What's on my mind.

29 September 2009

Needles (the good kind)

I'm shamelessly selling my post for the chance at knitting needles. Knit Purl Gurl is giving away this lovely set of interchangeable needles.

In other knitting news I'm trying to decide if a 36" x 36" blanket is going to use a gazillion yards of yarn or something reasonable. I've been thinking about and looking at baby blanket patterns. Then last night, for kicks, I grabbed 3 remnants of some balls of Lily Sugar'n Cream and knit it up on a pair of 15s in garter stitch. Muddy colors (they were rather random remnants) but really squishy soft. I need to weigh my little 4X4 swatch. There should be postage scale around here somewhere.

28 September 2009

Read, Read a Book, Read a Book Right Now*

Preferably a banned book, as it is Banned Books Week. I don't know which books I have on my shelf and which I don't so instead of following Sarah's example I'll examine the lists of most challenged/banned books from 2001-2008. Of those I've read:

Captain Underpants
Bridge to Terabithia
Julie of the Wolves
His Dark Materials series
Harry Potter series
The Adventures of Huckleberry Finn
Of Mice and Men
I Know Why the Caged Bird Sings
The Color Purple

I've put these in approximate age of readers. Captain Underpants is a beginning chapter book, I think, or read to your K-1st grader. I saw it was challenged for being "unsuited for age group" - well, I don't know about the people who challenged it but Mom and Nettie had the best time ever reading it together. It's the only one on the list I haven't read all of (OK, also haven't read Amber Spyglass, yet) but I think from the bits I have read/heard that it is perfect for the age group. Potty humor and burping is right up an average 6-9 yr old's alley, parent's might not always appreciate it but their kids love it. Mom and Nettie laughed the whole time.

The next three are (my impression) for late-elementary schoolers. I read Bridge to Terabithia and Julie of the Wolves in 6th grade, both for discussion/book reports. I'll admit that 6th grade was a while ago, so my memory may not be perfect but violence? I don't remember any particular violence in either. In BtT the kids have a fantasy world with battles against imaginary foes - you can't have kings and queens without dragons - but, in my mind, that's different than 'real' violence. It wasn't gratuitous or glorified. In JotW, Julie's village hunts, the wolf pack she joins hunts, but I can't for the life of me come up with any other potential violence to complain about. Maybe I've forgotten a bunch in the intervening 20 years? IDK, IDU either.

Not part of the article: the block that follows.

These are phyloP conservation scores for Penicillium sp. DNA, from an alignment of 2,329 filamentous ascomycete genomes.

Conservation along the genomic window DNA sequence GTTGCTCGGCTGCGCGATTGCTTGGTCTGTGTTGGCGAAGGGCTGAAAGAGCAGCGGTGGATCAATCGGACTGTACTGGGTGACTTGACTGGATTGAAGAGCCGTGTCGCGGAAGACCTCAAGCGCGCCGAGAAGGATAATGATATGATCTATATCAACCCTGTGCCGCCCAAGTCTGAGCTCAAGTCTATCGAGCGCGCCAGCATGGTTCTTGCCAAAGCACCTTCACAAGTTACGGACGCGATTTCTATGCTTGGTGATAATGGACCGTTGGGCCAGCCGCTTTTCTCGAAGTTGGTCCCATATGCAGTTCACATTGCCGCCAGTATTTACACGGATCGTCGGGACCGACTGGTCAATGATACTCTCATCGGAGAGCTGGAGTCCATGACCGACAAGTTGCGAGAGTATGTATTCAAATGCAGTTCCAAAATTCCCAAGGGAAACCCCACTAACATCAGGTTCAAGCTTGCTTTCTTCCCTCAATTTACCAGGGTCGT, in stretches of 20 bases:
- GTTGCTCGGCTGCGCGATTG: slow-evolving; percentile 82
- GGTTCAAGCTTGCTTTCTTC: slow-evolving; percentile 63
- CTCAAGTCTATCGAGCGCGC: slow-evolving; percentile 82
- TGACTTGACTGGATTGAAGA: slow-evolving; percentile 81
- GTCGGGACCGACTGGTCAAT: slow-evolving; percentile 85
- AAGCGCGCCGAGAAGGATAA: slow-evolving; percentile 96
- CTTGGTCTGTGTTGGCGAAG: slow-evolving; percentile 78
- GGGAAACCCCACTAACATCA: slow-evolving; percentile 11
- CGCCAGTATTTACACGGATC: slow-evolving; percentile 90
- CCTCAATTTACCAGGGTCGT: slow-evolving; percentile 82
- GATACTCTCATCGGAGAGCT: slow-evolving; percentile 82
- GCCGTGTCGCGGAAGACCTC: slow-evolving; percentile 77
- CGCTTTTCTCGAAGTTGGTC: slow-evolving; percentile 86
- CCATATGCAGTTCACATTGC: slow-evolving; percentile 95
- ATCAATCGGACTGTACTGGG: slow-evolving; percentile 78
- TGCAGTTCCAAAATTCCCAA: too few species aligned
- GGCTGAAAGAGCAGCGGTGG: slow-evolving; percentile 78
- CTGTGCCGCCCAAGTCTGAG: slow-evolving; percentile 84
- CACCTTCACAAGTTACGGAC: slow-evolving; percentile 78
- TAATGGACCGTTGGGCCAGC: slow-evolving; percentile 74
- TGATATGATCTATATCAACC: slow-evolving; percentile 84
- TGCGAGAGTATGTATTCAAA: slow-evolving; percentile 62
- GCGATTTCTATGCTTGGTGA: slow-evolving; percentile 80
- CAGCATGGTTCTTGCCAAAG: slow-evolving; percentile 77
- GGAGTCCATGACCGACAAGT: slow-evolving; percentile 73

His Dark Materials is somewhat anti-church (in my reading really more anti-establishment or anti-dogma than anti-Christianity despite, perhaps, the author's intent) and this would make it a target of many book banners. Don't want the kiddos asking too many questions. Yeah, there's some violence but not gory and how do you have epic battles with out some violence? How many kids are going to read a trilogy that doesn't involve a major world changing conflict? And how many of those world changing conflicts are going to not involve a war? Yeah, you can do it, but the central conflict of the story needs to grab kids - war grabs kids (and adults).

It seems to me that the Harry Potter series starts as a mid- to late-elementary (3-5th grade) reading and ends as intermediate school reading (7-8th). I suspect a lot of the challenges to Harry Potter are because of the magic - inherently anti-church, if you're afraid of questions. My sister has a friend who isn't allowed to read the books or watch the movies because of this (but can watch Mary Poppins, go figure.). Yeah, there's violence. Violence with consequences and not without reason (at least for the good guys). Again the good guys are fighting evil, and Harry, et al. (due to an accident of birth) get sweep up in it. It's hard to fight evil without shedding some blood, Harry, Dumbledore or any of the other of our heroes, didn't started it but someone has to end it. BTW, sometime this happens in real life, not so much an 11 yr old kid being swept up into and being central to the resolution of the war, but bad things happen and sometimes young men and women have to go off to war - many not more than a year or two older than Harry, Hermione, and Ron in HPatDH - and kill or be killed.

I think kids can handle a little more than we tend to give them credit for. Or more than the idiots who ban books think they can. Not only can they handle people in a book fighting battles or hunting their food - they can tell the difference between reality and fantasy.